– limiting your consumption of fish (especially farmed fish which can be contaminated with PCBs and tuna which has high levels of mercury) and consume a high-quality purified fish or cod liver oil
– avoiding processed foods — remember that they’re processed with chemicals
– only using natural cleaning products in your home
– switching over to natural brands of toiletries, including shampoo, toothpaste, antiperspirants and cosmetics
– removing any metal fillings, a major source of mercury
– avoiding using artificial air fresheners, dryer sheets, fabric softeners or other synthetic fragrances as they can pollute the air you are breathing
– avoiding artificial food additives of all kind, including artificial sweeteners and MSG
– geting plenty of safe sun exposure to boost your vitamin D levels and your immune system.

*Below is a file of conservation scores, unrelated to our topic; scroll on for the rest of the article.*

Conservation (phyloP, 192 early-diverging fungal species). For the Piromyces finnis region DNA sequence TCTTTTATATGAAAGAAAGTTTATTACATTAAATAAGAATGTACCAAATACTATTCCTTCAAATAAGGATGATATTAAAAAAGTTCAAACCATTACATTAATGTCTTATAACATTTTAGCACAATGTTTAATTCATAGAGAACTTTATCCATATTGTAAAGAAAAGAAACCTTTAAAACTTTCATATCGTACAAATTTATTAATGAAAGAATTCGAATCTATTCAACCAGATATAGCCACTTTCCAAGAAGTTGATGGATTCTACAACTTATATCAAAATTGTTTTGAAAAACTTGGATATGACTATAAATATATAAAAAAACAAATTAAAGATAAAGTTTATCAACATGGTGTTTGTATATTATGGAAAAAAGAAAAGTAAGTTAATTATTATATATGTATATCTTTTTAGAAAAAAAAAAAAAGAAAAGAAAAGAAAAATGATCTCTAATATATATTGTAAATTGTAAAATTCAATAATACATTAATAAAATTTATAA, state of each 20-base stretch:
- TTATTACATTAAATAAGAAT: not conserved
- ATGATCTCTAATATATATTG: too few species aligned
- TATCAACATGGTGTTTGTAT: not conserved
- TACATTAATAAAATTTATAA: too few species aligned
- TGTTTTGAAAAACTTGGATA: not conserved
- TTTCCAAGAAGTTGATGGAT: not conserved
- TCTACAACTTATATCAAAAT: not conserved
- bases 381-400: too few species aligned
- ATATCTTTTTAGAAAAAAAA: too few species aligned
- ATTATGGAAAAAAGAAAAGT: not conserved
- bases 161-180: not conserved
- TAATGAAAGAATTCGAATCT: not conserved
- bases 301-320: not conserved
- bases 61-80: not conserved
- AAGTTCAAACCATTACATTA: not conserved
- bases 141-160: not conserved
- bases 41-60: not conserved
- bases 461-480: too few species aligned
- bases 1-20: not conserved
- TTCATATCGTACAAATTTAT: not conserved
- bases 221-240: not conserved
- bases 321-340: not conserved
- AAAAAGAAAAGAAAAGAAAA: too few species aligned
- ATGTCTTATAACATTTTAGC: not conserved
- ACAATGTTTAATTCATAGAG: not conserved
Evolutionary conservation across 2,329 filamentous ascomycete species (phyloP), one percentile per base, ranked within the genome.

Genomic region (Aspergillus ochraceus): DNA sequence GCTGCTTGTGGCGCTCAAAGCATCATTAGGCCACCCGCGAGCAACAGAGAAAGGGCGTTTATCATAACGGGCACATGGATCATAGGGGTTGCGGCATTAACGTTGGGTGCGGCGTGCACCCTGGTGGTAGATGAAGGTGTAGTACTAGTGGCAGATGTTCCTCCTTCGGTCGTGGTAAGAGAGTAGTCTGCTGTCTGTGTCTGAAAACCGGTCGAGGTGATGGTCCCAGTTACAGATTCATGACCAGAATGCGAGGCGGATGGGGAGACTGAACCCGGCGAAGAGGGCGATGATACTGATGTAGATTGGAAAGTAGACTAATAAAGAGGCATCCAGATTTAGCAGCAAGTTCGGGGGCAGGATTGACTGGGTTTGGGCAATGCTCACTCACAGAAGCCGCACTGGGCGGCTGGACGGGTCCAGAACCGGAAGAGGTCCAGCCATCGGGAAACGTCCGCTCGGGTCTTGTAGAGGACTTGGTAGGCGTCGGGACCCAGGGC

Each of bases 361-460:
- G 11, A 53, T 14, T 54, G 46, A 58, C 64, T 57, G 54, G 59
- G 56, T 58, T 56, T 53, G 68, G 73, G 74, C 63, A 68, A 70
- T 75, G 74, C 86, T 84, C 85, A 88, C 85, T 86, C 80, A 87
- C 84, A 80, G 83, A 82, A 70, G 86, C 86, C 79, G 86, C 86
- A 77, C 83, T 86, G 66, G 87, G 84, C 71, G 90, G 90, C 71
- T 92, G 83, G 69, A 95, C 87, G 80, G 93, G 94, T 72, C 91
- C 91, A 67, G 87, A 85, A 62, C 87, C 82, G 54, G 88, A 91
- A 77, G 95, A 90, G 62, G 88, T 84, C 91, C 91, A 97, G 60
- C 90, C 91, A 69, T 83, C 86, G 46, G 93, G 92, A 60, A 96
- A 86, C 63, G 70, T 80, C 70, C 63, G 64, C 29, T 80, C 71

– having your tap water tested and, if contaminants are found, install an appropriate water filter on all your faucets (even those in your shower or bath)
A few things do to help rid your body of toxins include:
– simplify your diet (beans, brown rice, oats, vegetables, fruits, organic chicken)
– drink a lemon squeezed in a glass of hot water upon rising daily
– drink vegetable juices and vegetable broths
– have 1 tablespoon flax seed, walnut or fish oil daily
– take 20-minute baths with Epsom salts or herbal oils such as eucalyptus, peppermint or fennel.